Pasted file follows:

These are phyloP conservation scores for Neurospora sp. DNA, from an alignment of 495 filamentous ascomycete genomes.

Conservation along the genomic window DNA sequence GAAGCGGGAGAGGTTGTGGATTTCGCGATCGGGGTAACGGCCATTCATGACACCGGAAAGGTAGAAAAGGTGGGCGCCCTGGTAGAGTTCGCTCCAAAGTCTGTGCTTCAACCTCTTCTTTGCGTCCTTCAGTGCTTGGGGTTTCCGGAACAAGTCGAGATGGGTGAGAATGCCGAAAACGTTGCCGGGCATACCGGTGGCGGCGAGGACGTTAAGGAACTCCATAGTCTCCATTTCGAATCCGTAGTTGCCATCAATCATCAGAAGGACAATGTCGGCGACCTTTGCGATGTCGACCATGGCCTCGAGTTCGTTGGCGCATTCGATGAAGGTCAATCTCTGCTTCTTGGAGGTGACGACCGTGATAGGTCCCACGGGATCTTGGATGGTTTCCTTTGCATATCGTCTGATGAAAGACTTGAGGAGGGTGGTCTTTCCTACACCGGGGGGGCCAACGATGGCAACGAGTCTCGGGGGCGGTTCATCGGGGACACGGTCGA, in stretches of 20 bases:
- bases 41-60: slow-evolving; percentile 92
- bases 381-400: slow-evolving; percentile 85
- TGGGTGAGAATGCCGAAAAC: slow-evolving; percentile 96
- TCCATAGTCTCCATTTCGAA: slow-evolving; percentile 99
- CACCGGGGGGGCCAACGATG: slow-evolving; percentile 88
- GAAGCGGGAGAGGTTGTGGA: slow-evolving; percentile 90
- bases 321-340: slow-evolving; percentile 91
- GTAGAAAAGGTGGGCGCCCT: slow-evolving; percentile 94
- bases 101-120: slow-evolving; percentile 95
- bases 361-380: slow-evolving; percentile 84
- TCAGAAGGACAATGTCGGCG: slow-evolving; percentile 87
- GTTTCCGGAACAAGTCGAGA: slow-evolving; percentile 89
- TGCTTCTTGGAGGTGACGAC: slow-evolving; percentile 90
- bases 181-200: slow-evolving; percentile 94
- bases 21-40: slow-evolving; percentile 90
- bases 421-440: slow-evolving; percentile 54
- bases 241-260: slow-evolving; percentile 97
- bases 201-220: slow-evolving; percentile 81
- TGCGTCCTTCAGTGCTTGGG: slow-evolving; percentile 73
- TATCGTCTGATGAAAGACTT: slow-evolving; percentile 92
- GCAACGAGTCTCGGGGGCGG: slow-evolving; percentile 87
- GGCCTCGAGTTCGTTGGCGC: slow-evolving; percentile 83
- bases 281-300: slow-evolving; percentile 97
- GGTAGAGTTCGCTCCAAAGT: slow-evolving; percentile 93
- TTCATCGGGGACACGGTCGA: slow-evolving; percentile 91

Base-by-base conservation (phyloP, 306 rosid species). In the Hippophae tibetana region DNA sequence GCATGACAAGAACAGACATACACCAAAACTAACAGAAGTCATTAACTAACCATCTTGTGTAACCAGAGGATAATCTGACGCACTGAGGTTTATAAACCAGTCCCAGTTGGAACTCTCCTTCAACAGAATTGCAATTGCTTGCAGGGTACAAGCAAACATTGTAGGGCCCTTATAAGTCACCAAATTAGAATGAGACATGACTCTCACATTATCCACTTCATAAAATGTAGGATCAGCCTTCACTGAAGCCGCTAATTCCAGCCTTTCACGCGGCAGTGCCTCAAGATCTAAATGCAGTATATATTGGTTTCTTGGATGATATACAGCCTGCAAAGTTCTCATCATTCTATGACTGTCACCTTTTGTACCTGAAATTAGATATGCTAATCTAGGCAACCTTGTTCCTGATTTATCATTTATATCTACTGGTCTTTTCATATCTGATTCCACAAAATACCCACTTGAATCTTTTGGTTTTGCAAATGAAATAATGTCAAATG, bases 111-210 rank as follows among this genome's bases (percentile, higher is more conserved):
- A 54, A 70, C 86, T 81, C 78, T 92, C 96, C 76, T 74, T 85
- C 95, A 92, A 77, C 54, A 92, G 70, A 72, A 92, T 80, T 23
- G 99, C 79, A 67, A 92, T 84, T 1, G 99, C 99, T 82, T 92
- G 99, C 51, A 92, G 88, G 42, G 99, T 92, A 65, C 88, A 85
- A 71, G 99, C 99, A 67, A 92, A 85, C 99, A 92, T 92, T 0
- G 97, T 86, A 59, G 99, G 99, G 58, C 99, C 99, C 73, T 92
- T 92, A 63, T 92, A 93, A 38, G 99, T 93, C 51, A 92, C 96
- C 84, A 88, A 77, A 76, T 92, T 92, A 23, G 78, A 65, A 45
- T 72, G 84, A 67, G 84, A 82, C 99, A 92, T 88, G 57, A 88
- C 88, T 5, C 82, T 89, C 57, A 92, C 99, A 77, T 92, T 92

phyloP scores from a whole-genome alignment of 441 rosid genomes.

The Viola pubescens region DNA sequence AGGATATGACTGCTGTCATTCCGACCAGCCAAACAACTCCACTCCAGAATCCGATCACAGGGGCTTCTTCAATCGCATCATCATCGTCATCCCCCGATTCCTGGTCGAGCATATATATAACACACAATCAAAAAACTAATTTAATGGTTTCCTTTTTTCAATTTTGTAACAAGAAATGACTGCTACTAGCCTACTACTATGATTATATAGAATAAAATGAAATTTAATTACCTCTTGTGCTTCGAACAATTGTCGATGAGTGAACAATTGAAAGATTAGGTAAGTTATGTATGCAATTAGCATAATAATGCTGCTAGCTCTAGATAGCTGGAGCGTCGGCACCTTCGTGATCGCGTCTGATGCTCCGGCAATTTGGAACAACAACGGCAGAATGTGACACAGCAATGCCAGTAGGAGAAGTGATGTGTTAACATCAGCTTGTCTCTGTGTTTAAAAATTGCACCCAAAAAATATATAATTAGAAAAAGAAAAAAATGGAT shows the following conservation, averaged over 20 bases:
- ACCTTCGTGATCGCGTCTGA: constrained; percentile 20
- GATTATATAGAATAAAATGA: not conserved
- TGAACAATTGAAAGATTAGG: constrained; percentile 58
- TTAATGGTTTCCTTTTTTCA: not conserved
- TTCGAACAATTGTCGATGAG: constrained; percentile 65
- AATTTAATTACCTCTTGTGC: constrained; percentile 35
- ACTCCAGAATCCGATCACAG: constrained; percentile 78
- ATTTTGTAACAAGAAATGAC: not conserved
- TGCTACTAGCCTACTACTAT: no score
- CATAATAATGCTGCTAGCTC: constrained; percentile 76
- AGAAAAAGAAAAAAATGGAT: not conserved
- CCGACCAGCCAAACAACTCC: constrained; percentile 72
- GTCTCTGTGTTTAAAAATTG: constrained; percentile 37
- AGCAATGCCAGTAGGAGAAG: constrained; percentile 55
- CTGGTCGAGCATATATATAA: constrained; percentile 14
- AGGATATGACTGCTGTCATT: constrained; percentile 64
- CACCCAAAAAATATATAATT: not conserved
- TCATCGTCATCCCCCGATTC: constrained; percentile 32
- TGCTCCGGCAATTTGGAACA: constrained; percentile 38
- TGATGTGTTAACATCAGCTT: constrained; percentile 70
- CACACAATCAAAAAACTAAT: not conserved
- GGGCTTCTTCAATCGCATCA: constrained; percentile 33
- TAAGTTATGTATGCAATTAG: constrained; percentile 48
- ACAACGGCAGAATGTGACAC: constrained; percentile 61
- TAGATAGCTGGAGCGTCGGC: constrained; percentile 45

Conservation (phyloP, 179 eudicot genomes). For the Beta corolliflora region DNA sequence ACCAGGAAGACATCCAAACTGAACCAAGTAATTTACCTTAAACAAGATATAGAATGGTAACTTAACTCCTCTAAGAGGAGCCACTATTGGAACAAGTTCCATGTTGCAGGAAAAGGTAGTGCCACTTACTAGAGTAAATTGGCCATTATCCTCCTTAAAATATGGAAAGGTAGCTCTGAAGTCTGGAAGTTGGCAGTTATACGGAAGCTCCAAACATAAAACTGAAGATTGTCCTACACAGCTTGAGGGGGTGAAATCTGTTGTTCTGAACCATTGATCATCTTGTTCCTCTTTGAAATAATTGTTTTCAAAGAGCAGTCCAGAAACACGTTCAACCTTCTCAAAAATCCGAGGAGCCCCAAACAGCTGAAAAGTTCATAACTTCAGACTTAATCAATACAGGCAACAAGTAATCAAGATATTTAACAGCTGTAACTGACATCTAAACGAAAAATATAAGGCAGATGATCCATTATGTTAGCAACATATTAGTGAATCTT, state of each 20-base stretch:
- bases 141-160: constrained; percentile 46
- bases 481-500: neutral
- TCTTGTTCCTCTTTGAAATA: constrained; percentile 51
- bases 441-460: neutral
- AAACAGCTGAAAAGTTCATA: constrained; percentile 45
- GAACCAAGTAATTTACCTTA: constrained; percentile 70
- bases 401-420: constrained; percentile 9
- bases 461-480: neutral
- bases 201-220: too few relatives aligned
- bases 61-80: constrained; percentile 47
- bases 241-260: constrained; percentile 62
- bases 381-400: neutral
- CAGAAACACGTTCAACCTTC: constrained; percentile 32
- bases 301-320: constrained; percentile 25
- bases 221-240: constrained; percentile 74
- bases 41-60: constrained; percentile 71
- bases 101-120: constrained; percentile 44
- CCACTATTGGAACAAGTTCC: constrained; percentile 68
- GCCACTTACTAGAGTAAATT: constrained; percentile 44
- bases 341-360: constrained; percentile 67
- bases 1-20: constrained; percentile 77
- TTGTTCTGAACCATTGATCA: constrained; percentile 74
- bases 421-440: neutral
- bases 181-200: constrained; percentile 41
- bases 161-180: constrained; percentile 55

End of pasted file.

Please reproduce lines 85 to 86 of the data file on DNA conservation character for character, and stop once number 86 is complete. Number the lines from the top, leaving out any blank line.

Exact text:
- GCCACTTACTAGAGTAAATT: constrained; percentile 44
- bases 341-360: constrained; percentile 67